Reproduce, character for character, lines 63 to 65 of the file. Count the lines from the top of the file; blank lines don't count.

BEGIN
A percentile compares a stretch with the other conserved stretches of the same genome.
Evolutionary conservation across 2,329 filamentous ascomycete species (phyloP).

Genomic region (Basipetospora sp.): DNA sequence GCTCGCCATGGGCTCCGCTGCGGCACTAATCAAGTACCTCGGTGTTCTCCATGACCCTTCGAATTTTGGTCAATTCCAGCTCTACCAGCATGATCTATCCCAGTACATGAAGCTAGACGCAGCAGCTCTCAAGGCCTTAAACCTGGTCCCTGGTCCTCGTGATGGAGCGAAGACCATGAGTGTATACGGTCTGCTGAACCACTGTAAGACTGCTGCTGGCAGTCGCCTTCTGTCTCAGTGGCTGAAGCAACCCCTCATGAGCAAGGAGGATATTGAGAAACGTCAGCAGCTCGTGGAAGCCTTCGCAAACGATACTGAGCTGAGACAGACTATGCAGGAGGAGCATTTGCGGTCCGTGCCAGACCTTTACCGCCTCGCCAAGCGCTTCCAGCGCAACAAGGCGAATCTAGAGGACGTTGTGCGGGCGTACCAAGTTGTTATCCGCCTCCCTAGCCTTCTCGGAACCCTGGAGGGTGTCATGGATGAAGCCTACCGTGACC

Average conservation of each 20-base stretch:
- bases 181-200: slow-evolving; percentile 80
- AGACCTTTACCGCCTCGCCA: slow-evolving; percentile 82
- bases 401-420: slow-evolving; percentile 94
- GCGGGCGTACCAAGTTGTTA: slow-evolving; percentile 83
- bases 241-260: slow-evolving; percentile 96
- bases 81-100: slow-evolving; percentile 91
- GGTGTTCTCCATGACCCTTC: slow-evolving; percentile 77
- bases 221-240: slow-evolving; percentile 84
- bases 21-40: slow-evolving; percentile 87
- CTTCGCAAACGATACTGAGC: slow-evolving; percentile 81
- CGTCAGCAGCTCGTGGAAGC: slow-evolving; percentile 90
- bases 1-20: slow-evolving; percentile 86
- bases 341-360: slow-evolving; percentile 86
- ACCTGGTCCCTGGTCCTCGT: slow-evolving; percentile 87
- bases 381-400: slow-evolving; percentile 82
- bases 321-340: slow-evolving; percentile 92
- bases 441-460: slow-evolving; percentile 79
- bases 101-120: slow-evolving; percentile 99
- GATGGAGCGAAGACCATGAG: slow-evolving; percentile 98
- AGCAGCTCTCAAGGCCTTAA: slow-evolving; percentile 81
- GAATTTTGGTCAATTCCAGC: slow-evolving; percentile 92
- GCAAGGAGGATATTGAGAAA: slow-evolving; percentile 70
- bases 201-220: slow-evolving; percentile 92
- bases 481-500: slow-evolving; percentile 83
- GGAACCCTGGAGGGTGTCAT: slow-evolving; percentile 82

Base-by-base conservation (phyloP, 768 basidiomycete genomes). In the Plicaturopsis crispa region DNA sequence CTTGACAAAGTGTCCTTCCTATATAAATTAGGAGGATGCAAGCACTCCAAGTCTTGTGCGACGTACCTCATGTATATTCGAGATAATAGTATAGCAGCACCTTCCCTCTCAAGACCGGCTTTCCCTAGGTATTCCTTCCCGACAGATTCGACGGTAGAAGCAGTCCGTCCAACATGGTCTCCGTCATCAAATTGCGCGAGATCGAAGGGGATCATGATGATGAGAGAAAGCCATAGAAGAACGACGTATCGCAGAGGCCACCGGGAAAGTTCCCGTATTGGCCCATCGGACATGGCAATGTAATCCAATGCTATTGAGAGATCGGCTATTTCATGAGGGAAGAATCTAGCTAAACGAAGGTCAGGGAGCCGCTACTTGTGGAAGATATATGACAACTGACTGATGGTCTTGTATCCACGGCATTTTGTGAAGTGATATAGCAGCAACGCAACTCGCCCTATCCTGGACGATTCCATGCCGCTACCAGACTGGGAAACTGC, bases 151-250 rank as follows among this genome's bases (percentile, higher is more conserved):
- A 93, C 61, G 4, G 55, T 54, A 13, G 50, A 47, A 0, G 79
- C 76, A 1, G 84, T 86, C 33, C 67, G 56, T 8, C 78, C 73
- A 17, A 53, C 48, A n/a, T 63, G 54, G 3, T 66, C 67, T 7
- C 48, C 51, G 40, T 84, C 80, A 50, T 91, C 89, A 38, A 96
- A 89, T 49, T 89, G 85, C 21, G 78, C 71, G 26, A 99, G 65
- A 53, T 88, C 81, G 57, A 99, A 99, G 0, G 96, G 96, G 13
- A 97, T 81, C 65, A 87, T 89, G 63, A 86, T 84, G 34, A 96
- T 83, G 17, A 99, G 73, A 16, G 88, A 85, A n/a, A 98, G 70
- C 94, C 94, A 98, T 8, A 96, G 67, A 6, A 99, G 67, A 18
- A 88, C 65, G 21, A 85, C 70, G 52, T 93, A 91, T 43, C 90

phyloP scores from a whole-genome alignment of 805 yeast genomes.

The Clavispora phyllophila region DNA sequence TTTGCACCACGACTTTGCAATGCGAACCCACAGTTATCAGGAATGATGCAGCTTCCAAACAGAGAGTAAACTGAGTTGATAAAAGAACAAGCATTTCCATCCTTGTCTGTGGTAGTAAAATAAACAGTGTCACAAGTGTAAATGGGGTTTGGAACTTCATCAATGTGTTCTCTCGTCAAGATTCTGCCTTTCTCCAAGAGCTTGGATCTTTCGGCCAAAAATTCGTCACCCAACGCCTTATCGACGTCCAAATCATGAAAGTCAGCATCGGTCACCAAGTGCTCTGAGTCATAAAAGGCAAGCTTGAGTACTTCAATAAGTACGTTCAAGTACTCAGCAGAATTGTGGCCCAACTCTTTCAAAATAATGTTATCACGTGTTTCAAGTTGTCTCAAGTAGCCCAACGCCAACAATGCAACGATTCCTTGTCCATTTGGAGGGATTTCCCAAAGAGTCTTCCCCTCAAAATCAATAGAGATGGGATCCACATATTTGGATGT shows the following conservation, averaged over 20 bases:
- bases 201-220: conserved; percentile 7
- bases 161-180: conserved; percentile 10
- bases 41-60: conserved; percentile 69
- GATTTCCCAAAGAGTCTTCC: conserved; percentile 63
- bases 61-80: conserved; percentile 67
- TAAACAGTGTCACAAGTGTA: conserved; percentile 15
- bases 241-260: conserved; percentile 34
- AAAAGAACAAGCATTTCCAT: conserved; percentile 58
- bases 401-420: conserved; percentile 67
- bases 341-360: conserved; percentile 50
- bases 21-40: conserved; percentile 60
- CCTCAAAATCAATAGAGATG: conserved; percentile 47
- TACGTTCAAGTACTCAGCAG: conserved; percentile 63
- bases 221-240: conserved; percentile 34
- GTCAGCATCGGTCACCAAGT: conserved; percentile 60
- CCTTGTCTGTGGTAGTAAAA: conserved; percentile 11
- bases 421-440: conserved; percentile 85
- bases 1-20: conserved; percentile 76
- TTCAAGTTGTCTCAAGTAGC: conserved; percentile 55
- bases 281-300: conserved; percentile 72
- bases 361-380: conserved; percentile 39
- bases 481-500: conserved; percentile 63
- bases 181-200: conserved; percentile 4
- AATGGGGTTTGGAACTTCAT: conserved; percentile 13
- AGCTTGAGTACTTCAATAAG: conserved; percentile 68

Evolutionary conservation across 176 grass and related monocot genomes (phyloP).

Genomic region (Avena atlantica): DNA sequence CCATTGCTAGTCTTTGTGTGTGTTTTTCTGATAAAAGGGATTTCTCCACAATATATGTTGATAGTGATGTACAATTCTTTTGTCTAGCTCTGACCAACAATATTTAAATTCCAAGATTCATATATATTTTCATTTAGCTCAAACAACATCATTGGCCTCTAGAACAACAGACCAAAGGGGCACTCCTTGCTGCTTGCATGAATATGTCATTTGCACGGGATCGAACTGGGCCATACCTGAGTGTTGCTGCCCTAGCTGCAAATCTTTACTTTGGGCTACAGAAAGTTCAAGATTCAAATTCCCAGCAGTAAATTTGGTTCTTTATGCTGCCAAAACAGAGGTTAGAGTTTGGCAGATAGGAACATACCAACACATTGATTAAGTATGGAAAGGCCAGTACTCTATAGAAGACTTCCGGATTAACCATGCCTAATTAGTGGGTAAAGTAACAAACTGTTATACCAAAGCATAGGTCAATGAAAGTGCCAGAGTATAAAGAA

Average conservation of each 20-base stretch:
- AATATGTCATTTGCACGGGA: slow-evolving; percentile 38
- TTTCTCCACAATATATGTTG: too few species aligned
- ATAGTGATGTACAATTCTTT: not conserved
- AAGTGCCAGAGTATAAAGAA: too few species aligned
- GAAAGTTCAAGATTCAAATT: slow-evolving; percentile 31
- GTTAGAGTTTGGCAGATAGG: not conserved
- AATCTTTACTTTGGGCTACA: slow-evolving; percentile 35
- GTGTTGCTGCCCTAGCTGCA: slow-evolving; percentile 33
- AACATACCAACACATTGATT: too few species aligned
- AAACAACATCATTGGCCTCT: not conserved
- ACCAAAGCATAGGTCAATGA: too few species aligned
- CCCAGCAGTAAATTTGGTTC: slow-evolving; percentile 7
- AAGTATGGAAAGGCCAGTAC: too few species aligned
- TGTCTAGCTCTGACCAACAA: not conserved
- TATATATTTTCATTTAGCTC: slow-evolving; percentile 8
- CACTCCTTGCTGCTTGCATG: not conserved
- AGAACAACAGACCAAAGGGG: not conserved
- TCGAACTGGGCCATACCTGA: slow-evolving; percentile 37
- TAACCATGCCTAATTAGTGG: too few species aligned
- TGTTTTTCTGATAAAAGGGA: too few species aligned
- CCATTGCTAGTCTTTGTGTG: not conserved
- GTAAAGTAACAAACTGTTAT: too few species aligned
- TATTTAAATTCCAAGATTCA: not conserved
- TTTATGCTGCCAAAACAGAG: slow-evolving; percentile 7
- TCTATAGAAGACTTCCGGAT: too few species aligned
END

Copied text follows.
- bases 361-380: conserved; percentile 39
- bases 481-500: conserved; percentile 63
- bases 181-200: conserved; percentile 4